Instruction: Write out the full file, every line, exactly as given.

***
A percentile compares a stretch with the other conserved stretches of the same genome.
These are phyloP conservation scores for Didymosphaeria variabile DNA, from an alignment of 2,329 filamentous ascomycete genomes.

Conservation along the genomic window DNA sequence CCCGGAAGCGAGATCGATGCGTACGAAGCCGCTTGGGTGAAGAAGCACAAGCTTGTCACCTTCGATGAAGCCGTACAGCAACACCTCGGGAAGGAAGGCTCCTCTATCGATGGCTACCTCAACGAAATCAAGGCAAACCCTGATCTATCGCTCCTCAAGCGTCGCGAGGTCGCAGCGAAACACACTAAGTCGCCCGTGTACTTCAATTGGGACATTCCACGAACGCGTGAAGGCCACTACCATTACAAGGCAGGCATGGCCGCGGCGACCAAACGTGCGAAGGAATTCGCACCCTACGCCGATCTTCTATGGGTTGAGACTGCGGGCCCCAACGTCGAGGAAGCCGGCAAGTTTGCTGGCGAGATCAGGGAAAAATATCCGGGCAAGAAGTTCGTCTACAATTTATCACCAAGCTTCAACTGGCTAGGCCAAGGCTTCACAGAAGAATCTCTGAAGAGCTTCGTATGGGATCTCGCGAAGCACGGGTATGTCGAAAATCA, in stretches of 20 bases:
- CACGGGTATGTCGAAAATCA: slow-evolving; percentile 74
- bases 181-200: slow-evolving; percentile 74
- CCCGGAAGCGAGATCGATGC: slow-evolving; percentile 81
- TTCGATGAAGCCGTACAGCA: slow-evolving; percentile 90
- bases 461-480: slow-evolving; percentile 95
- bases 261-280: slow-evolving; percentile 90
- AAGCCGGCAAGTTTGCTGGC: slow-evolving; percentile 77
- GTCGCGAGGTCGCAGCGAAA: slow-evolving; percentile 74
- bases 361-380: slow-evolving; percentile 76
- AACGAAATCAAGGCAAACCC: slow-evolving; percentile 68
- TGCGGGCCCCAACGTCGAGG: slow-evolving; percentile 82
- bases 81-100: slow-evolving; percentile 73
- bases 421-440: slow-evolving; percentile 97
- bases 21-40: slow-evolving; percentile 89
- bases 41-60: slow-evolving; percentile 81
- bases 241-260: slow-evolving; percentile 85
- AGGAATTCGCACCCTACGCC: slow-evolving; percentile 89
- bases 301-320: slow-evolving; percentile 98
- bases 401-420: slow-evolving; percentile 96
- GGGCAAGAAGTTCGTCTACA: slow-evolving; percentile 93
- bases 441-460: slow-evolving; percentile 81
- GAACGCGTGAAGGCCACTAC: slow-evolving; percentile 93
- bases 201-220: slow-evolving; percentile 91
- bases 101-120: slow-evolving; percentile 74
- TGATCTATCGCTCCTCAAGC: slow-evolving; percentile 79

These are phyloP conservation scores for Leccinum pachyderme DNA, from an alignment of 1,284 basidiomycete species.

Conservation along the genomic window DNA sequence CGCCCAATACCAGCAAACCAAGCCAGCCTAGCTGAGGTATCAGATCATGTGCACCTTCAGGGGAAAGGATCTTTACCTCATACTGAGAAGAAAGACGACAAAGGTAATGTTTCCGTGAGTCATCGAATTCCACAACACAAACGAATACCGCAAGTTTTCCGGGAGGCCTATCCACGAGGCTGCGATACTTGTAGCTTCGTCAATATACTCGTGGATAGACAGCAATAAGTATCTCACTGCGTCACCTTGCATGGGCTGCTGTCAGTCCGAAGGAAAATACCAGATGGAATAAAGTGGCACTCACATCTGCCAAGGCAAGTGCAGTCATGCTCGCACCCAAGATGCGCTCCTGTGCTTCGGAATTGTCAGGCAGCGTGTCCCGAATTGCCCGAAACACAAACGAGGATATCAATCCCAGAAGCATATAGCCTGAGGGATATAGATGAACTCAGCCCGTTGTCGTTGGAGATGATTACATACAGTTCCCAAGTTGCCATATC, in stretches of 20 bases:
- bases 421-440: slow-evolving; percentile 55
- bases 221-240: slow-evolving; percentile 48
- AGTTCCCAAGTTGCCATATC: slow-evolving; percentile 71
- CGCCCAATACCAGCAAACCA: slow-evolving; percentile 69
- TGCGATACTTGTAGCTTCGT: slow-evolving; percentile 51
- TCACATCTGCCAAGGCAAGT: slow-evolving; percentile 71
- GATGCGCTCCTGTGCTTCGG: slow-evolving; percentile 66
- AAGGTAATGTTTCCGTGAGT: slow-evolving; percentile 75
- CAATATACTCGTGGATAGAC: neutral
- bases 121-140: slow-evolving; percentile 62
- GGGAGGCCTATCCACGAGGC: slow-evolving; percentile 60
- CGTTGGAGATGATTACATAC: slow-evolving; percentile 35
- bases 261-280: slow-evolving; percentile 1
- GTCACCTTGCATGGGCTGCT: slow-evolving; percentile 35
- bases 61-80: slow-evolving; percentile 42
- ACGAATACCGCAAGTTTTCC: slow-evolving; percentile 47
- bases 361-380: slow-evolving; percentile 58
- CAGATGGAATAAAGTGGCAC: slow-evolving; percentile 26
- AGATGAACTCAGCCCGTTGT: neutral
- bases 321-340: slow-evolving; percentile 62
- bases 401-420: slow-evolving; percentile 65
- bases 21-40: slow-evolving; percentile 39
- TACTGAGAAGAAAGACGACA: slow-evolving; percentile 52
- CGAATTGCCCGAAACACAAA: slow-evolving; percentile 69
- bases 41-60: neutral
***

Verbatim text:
A percentile compares a stretch with the other conserved stretches of the same genome.
These are phyloP conservation scores for Didymosphaeria variabile DNA, from an alignment of 2,329 filamentous ascomycete genomes.

Conservation along the genomic window DNA sequence CCCGGAAGCGAGATCGATGCGTACGAAGCCGCTTGGGTGAAGAAGCACAAGCTTGTCACCTTCGATGAAGCCGTACAGCAACACCTCGGGAAGGAAGGCTCCTCTATCGATGGCTACCTCAACGAAATCAAGGCAAACCCTGATCTATCGCTCCTCAAGCGTCGCGAGGTCGCAGCGAAACACACTAAGTCGCCCGTGTACTTCAATTGGGACATTCCACGAACGCGTGAAGGCCACTACCATTACAAGGCAGGCATGGCCGCGGCGACCAAACGTGCGAAGGAATTCGCACCCTACGCCGATCTTCTATGGGTTGAGACTGCGGGCCCCAACGTCGAGGAAGCCGGCAAGTTTGCTGGCGAGATCAGGGAAAAATATCCGGGCAAGAAGTTCGTCTACAATTTATCACCAAGCTTCAACTGGCTAGGCCAAGGCTTCACAGAAGAATCTCTGAAGAGCTTCGTATGGGATCTCGCGAAGCACGGGTATGTCGAAAATCA, in stretches of 20 bases:
- CACGGGTATGTCGAAAATCA: slow-evolving; percentile 74
- bases 181-200: slow-evolving; percentile 74
- CCCGGAAGCGAGATCGATGC: slow-evolving; percentile 81
- TTCGATGAAGCCGTACAGCA: slow-evolving; percentile 90
- bases 461-480: slow-evolving; percentile 95
- bases 261-280: slow-evolving; percentile 90
- AAGCCGGCAAGTTTGCTGGC: slow-evolving; percentile 77
- GTCGCGAGGTCGCAGCGAAA: slow-evolving; percentile 74
- bases 361-380: slow-evolving; percentile 76
- AACGAAATCAAGGCAAACCC: slow-evolving; percentile 68
- TGCGGGCCCCAACGTCGAGG: slow-evolving; percentile 82
- bases 81-100: slow-evolving; percentile 73
- bases 421-440: slow-evolving; percentile 97
- bases 21-40: slow-evolving; percentile 89
- bases 41-60: slow-evolving; percentile 81
- bases 241-260: slow-evolving; percentile 85
- AGGAATTCGCACCCTACGCC: slow-evolving; percentile 89
- bases 301-320: slow-evolving; percentile 98
- bases 401-420: slow-evolving; percentile 96
- GGGCAAGAAGTTCGTCTACA: slow-evolving; percentile 93
- bases 441-460: slow-evolving; percentile 81
- GAACGCGTGAAGGCCACTAC: slow-evolving; percentile 93
- bases 201-220: slow-evolving; percentile 91
- bases 101-120: slow-evolving; percentile 74
- TGATCTATCGCTCCTCAAGC: slow-evolving; percentile 79

These are phyloP conservation scores for Leccinum pachyderme DNA, from an alignment of 1,284 basidiomycete species.

Conservation along the genomic window DNA sequence CGCCCAATACCAGCAAACCAAGCCAGCCTAGCTGAGGTATCAGATCATGTGCACCTTCAGGGGAAAGGATCTTTACCTCATACTGAGAAGAAAGACGACAAAGGTAATGTTTCCGTGAGTCATCGAATTCCACAACACAAACGAATACCGCAAGTTTTCCGGGAGGCCTATCCACGAGGCTGCGATACTTGTAGCTTCGTCAATATACTCGTGGATAGACAGCAATAAGTATCTCACTGCGTCACCTTGCATGGGCTGCTGTCAGTCCGAAGGAAAATACCAGATGGAATAAAGTGGCACTCACATCTGCCAAGGCAAGTGCAGTCATGCTCGCACCCAAGATGCGCTCCTGTGCTTCGGAATTGTCAGGCAGCGTGTCCCGAATTGCCCGAAACACAAACGAGGATATCAATCCCAGAAGCATATAGCCTGAGGGATATAGATGAACTCAGCCCGTTGTCGTTGGAGATGATTACATACAGTTCCCAAGTTGCCATATC, in stretches of 20 bases:
- bases 421-440: slow-evolving; percentile 55
- bases 221-240: slow-evolving; percentile 48
- AGTTCCCAAGTTGCCATATC: slow-evolving; percentile 71
- CGCCCAATACCAGCAAACCA: slow-evolving; percentile 69
- TGCGATACTTGTAGCTTCGT: slow-evolving; percentile 51
- TCACATCTGCCAAGGCAAGT: slow-evolving; percentile 71
- GATGCGCTCCTGTGCTTCGG: slow-evolving; percentile 66
- AAGGTAATGTTTCCGTGAGT: slow-evolving; percentile 75
- CAATATACTCGTGGATAGAC: neutral
- bases 121-140: slow-evolving; percentile 62
- GGGAGGCCTATCCACGAGGC: slow-evolving; percentile 60
- CGTTGGAGATGATTACATAC: slow-evolving; percentile 35
- bases 261-280: slow-evolving; percentile 1
- GTCACCTTGCATGGGCTGCT: slow-evolving; percentile 35
- bases 61-80: slow-evolving; percentile 42
- ACGAATACCGCAAGTTTTCC: slow-evolving; percentile 47
- bases 361-380: slow-evolving; percentile 58
- CAGATGGAATAAAGTGGCAC: slow-evolving; percentile 26
- AGATGAACTCAGCCCGTTGT: neutral
- bases 321-340: slow-evolving; percentile 62
- bases 401-420: slow-evolving; percentile 65
- bases 21-40: slow-evolving; percentile 39
- TACTGAGAAGAAAGACGACA: slow-evolving; percentile 52
- CGAATTGCCCGAAACACAAA: slow-evolving; percentile 69
- bases 41-60: neutral